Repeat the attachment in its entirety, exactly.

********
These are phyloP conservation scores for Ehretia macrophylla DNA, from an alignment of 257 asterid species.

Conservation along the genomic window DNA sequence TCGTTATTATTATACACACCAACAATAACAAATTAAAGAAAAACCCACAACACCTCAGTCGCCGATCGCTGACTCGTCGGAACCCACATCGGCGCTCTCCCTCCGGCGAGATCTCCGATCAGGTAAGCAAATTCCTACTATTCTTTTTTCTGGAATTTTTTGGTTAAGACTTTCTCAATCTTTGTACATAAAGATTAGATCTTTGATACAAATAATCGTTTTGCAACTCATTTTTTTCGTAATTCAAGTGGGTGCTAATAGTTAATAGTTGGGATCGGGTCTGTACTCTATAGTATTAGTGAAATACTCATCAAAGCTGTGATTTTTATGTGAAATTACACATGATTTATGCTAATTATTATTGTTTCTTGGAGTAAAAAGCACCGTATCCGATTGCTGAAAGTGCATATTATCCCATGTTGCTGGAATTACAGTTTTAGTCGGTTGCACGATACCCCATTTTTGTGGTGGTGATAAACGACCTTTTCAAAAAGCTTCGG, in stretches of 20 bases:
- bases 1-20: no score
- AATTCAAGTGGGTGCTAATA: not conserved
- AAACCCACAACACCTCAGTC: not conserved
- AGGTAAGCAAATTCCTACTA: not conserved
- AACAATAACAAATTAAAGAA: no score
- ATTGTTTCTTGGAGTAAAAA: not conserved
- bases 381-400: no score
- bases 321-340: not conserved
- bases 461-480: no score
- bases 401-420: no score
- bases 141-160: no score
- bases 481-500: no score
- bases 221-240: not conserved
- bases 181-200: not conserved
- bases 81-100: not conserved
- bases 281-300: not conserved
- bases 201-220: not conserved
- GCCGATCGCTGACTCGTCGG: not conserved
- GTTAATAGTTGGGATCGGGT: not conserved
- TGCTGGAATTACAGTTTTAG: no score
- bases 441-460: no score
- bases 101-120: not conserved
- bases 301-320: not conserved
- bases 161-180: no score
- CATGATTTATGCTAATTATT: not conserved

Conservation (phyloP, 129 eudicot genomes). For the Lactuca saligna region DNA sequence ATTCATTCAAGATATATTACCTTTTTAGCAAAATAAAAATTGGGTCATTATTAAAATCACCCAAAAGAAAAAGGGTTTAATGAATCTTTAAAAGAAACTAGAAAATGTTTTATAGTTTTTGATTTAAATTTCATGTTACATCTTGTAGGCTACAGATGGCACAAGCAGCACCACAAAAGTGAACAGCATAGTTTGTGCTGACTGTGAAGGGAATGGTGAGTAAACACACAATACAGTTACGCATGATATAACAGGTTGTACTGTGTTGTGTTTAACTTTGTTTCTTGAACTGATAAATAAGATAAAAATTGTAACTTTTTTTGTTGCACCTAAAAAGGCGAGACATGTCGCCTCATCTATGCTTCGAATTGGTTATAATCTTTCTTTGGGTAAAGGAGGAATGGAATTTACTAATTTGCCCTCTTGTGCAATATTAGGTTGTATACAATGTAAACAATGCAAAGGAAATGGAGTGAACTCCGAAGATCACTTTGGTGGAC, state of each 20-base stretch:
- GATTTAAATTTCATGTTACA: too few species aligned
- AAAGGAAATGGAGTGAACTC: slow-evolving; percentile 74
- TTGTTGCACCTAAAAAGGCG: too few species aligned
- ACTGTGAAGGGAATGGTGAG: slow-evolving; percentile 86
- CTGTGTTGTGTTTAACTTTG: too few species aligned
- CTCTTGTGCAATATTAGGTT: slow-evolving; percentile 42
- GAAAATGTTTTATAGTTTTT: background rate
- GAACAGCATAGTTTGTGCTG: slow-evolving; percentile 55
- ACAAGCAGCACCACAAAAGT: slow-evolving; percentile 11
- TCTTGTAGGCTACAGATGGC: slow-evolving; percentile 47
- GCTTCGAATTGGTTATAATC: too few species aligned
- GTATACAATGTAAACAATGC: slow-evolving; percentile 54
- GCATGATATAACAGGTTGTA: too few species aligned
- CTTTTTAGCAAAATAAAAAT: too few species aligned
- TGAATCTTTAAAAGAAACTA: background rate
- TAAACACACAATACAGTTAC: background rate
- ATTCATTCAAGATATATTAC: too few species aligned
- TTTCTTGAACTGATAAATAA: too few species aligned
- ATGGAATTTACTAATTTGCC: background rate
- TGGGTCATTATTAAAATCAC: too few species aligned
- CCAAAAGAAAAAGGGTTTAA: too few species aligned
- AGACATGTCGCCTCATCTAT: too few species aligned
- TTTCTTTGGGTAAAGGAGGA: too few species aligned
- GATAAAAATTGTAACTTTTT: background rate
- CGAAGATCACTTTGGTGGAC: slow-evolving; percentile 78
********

These are phyloP conservation scores for Ehretia macrophylla DNA, from an alignment of 257 asterid species.

Conservation along the genomic window DNA sequence TCGTTATTATTATACACACCAACAATAACAAATTAAAGAAAAACCCACAACACCTCAGTCGCCGATCGCTGACTCGTCGGAACCCACATCGGCGCTCTCCCTCCGGCGAGATCTCCGATCAGGTAAGCAAATTCCTACTATTCTTTTTTCTGGAATTTTTTGGTTAAGACTTTCTCAATCTTTGTACATAAAGATTAGATCTTTGATACAAATAATCGTTTTGCAACTCATTTTTTTCGTAATTCAAGTGGGTGCTAATAGTTAATAGTTGGGATCGGGTCTGTACTCTATAGTATTAGTGAAATACTCATCAAAGCTGTGATTTTTATGTGAAATTACACATGATTTATGCTAATTATTATTGTTTCTTGGAGTAAAAAGCACCGTATCCGATTGCTGAAAGTGCATATTATCCCATGTTGCTGGAATTACAGTTTTAGTCGGTTGCACGATACCCCATTTTTGTGGTGGTGATAAACGACCTTTTCAAAAAGCTTCGG, in stretches of 20 bases:
- bases 1-20: no score
- AATTCAAGTGGGTGCTAATA: not conserved
- AAACCCACAACACCTCAGTC: not conserved
- AGGTAAGCAAATTCCTACTA: not conserved
- AACAATAACAAATTAAAGAA: no score
- ATTGTTTCTTGGAGTAAAAA: not conserved
- bases 381-400: no score
- bases 321-340: not conserved
- bases 461-480: no score
- bases 401-420: no score
- bases 141-160: no score
- bases 481-500: no score
- bases 221-240: not conserved
- bases 181-200: not conserved
- bases 81-100: not conserved
- bases 281-300: not conserved
- bases 201-220: not conserved
- GCCGATCGCTGACTCGTCGG: not conserved
- GTTAATAGTTGGGATCGGGT: not conserved
- TGCTGGAATTACAGTTTTAG: no score
- bases 441-460: no score
- bases 101-120: not conserved
- bases 301-320: not conserved
- bases 161-180: no score
- CATGATTTATGCTAATTATT: not conserved

Conservation (phyloP, 129 eudicot genomes). For the Lactuca saligna region DNA sequence ATTCATTCAAGATATATTACCTTTTTAGCAAAATAAAAATTGGGTCATTATTAAAATCACCCAAAAGAAAAAGGGTTTAATGAATCTTTAAAAGAAACTAGAAAATGTTTTATAGTTTTTGATTTAAATTTCATGTTACATCTTGTAGGCTACAGATGGCACAAGCAGCACCACAAAAGTGAACAGCATAGTTTGTGCTGACTGTGAAGGGAATGGTGAGTAAACACACAATACAGTTACGCATGATATAACAGGTTGTACTGTGTTGTGTTTAACTTTGTTTCTTGAACTGATAAATAAGATAAAAATTGTAACTTTTTTTGTTGCACCTAAAAAGGCGAGACATGTCGCCTCATCTATGCTTCGAATTGGTTATAATCTTTCTTTGGGTAAAGGAGGAATGGAATTTACTAATTTGCCCTCTTGTGCAATATTAGGTTGTATACAATGTAAACAATGCAAAGGAAATGGAGTGAACTCCGAAGATCACTTTGGTGGAC, state of each 20-base stretch:
- GATTTAAATTTCATGTTACA: too few species aligned
- AAAGGAAATGGAGTGAACTC: slow-evolving; percentile 74
- TTGTTGCACCTAAAAAGGCG: too few species aligned
- ACTGTGAAGGGAATGGTGAG: slow-evolving; percentile 86
- CTGTGTTGTGTTTAACTTTG: too few species aligned
- CTCTTGTGCAATATTAGGTT: slow-evolving; percentile 42
- GAAAATGTTTTATAGTTTTT: background rate
- GAACAGCATAGTTTGTGCTG: slow-evolving; percentile 55
- ACAAGCAGCACCACAAAAGT: slow-evolving; percentile 11
- TCTTGTAGGCTACAGATGGC: slow-evolving; percentile 47
- GCTTCGAATTGGTTATAATC: too few species aligned
- GTATACAATGTAAACAATGC: slow-evolving; percentile 54
- GCATGATATAACAGGTTGTA: too few species aligned
- CTTTTTAGCAAAATAAAAAT: too few species aligned
- TGAATCTTTAAAAGAAACTA: background rate
- TAAACACACAATACAGTTAC: background rate
- ATTCATTCAAGATATATTAC: too few species aligned
- TTTCTTGAACTGATAAATAA: too few species aligned
- ATGGAATTTACTAATTTGCC: background rate
- TGGGTCATTATTAAAATCAC: too few species aligned
- CCAAAAGAAAAAGGGTTTAA: too few species aligned
- AGACATGTCGCCTCATCTAT: too few species aligned
- TTTCTTTGGGTAAAGGAGGA: too few species aligned
- GATAAAAATTGTAACTTTTT: background rate
- CGAAGATCACTTTGGTGGAC: slow-evolving; percentile 78